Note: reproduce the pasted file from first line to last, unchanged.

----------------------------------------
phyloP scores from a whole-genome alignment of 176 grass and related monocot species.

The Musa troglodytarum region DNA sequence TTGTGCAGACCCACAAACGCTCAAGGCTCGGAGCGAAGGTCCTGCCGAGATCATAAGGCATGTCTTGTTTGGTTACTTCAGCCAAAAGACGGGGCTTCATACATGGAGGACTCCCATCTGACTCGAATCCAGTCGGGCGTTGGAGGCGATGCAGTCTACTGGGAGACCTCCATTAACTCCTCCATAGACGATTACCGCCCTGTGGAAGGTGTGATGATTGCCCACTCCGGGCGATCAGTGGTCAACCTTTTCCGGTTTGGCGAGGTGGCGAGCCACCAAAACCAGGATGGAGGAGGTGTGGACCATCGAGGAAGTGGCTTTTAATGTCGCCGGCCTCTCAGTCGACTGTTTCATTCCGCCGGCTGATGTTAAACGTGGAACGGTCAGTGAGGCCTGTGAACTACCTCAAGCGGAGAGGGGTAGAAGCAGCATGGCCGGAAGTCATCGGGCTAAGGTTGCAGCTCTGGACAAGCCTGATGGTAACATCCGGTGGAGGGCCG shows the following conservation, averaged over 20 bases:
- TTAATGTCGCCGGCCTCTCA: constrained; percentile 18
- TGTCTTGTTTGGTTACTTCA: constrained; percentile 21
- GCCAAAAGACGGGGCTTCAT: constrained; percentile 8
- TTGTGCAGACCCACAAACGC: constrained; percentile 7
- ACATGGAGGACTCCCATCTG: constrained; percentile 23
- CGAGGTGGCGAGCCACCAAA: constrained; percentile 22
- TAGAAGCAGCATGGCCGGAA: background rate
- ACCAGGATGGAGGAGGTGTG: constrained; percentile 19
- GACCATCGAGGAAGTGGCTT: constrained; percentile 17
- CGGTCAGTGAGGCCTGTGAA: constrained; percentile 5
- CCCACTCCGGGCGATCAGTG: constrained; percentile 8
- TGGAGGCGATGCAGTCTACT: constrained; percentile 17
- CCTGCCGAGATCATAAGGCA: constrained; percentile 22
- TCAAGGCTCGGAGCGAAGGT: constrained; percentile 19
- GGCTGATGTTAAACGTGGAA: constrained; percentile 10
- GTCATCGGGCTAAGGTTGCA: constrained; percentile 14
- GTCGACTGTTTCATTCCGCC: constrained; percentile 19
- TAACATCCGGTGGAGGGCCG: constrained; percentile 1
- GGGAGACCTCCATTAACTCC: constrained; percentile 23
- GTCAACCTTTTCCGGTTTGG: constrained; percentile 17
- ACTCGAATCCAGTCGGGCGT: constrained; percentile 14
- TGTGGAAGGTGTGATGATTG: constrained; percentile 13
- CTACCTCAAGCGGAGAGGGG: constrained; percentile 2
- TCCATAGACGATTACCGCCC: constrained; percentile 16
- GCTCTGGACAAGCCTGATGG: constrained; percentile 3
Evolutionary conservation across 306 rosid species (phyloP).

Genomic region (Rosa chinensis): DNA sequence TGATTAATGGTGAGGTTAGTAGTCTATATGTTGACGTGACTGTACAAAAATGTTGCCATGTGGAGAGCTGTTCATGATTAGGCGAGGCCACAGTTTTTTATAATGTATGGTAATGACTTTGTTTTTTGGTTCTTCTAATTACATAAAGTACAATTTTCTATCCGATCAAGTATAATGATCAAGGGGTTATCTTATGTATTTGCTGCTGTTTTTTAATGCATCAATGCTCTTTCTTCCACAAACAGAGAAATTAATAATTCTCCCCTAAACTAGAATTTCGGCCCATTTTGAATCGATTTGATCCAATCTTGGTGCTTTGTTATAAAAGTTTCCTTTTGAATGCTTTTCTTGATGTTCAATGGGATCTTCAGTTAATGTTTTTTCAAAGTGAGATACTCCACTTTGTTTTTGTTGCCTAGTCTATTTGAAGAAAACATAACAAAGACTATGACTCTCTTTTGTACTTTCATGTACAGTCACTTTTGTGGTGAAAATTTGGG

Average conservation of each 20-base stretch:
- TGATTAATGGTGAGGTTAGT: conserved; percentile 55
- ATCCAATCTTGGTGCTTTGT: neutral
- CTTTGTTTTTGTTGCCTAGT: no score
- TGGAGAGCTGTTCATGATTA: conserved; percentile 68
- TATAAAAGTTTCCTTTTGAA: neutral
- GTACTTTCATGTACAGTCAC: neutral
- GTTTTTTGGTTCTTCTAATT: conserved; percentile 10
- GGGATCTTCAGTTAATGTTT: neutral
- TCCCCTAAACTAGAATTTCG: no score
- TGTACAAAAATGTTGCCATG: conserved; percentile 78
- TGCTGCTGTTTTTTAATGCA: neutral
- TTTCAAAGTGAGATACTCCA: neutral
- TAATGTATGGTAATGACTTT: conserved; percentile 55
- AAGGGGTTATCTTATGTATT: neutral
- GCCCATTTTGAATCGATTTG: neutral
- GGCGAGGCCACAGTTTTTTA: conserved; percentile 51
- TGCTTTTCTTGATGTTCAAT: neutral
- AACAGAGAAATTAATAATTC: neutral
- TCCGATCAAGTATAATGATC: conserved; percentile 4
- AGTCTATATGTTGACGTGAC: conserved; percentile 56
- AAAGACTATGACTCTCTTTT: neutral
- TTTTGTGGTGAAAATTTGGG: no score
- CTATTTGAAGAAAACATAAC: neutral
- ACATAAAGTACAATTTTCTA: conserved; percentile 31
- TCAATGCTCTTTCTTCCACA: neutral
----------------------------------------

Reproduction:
phyloP scores from a whole-genome alignment of 176 grass and related monocot species.

The Musa troglodytarum region DNA sequence TTGTGCAGACCCACAAACGCTCAAGGCTCGGAGCGAAGGTCCTGCCGAGATCATAAGGCATGTCTTGTTTGGTTACTTCAGCCAAAAGACGGGGCTTCATACATGGAGGACTCCCATCTGACTCGAATCCAGTCGGGCGTTGGAGGCGATGCAGTCTACTGGGAGACCTCCATTAACTCCTCCATAGACGATTACCGCCCTGTGGAAGGTGTGATGATTGCCCACTCCGGGCGATCAGTGGTCAACCTTTTCCGGTTTGGCGAGGTGGCGAGCCACCAAAACCAGGATGGAGGAGGTGTGGACCATCGAGGAAGTGGCTTTTAATGTCGCCGGCCTCTCAGTCGACTGTTTCATTCCGCCGGCTGATGTTAAACGTGGAACGGTCAGTGAGGCCTGTGAACTACCTCAAGCGGAGAGGGGTAGAAGCAGCATGGCCGGAAGTCATCGGGCTAAGGTTGCAGCTCTGGACAAGCCTGATGGTAACATCCGGTGGAGGGCCG shows the following conservation, averaged over 20 bases:
- TTAATGTCGCCGGCCTCTCA: constrained; percentile 18
- TGTCTTGTTTGGTTACTTCA: constrained; percentile 21
- GCCAAAAGACGGGGCTTCAT: constrained; percentile 8
- TTGTGCAGACCCACAAACGC: constrained; percentile 7
- ACATGGAGGACTCCCATCTG: constrained; percentile 23
- CGAGGTGGCGAGCCACCAAA: constrained; percentile 22
- TAGAAGCAGCATGGCCGGAA: background rate
- ACCAGGATGGAGGAGGTGTG: constrained; percentile 19
- GACCATCGAGGAAGTGGCTT: constrained; percentile 17
- CGGTCAGTGAGGCCTGTGAA: constrained; percentile 5
- CCCACTCCGGGCGATCAGTG: constrained; percentile 8
- TGGAGGCGATGCAGTCTACT: constrained; percentile 17
- CCTGCCGAGATCATAAGGCA: constrained; percentile 22
- TCAAGGCTCGGAGCGAAGGT: constrained; percentile 19
- GGCTGATGTTAAACGTGGAA: constrained; percentile 10
- GTCATCGGGCTAAGGTTGCA: constrained; percentile 14
- GTCGACTGTTTCATTCCGCC: constrained; percentile 19
- TAACATCCGGTGGAGGGCCG: constrained; percentile 1
- GGGAGACCTCCATTAACTCC: constrained; percentile 23
- GTCAACCTTTTCCGGTTTGG: constrained; percentile 17
- ACTCGAATCCAGTCGGGCGT: constrained; percentile 14
- TGTGGAAGGTGTGATGATTG: constrained; percentile 13
- CTACCTCAAGCGGAGAGGGG: constrained; percentile 2
- TCCATAGACGATTACCGCCC: constrained; percentile 16
- GCTCTGGACAAGCCTGATGG: constrained; percentile 3
Evolutionary conservation across 306 rosid species (phyloP).

Genomic region (Rosa chinensis): DNA sequence TGATTAATGGTGAGGTTAGTAGTCTATATGTTGACGTGACTGTACAAAAATGTTGCCATGTGGAGAGCTGTTCATGATTAGGCGAGGCCACAGTTTTTTATAATGTATGGTAATGACTTTGTTTTTTGGTTCTTCTAATTACATAAAGTACAATTTTCTATCCGATCAAGTATAATGATCAAGGGGTTATCTTATGTATTTGCTGCTGTTTTTTAATGCATCAATGCTCTTTCTTCCACAAACAGAGAAATTAATAATTCTCCCCTAAACTAGAATTTCGGCCCATTTTGAATCGATTTGATCCAATCTTGGTGCTTTGTTATAAAAGTTTCCTTTTGAATGCTTTTCTTGATGTTCAATGGGATCTTCAGTTAATGTTTTTTCAAAGTGAGATACTCCACTTTGTTTTTGTTGCCTAGTCTATTTGAAGAAAACATAACAAAGACTATGACTCTCTTTTGTACTTTCATGTACAGTCACTTTTGTGGTGAAAATTTGGG

Average conservation of each 20-base stretch:
- TGATTAATGGTGAGGTTAGT: conserved; percentile 55
- ATCCAATCTTGGTGCTTTGT: neutral
- CTTTGTTTTTGTTGCCTAGT: no score
- TGGAGAGCTGTTCATGATTA: conserved; percentile 68
- TATAAAAGTTTCCTTTTGAA: neutral
- GTACTTTCATGTACAGTCAC: neutral
- GTTTTTTGGTTCTTCTAATT: conserved; percentile 10
- GGGATCTTCAGTTAATGTTT: neutral
- TCCCCTAAACTAGAATTTCG: no score
- TGTACAAAAATGTTGCCATG: conserved; percentile 78
- TGCTGCTGTTTTTTAATGCA: neutral
- TTTCAAAGTGAGATACTCCA: neutral
- TAATGTATGGTAATGACTTT: conserved; percentile 55
- AAGGGGTTATCTTATGTATT: neutral
- GCCCATTTTGAATCGATTTG: neutral
- GGCGAGGCCACAGTTTTTTA: conserved; percentile 51
- TGCTTTTCTTGATGTTCAAT: neutral
- AACAGAGAAATTAATAATTC: neutral
- TCCGATCAAGTATAATGATC: conserved; percentile 4
- AGTCTATATGTTGACGTGAC: conserved; percentile 56
- AAAGACTATGACTCTCTTTT: neutral
- TTTTGTGGTGAAAATTTGGG: no score
- CTATTTGAAGAAAACATAAC: neutral
- ACATAAAGTACAATTTTCTA: conserved; percentile 31
- TCAATGCTCTTTCTTCCACA: neutral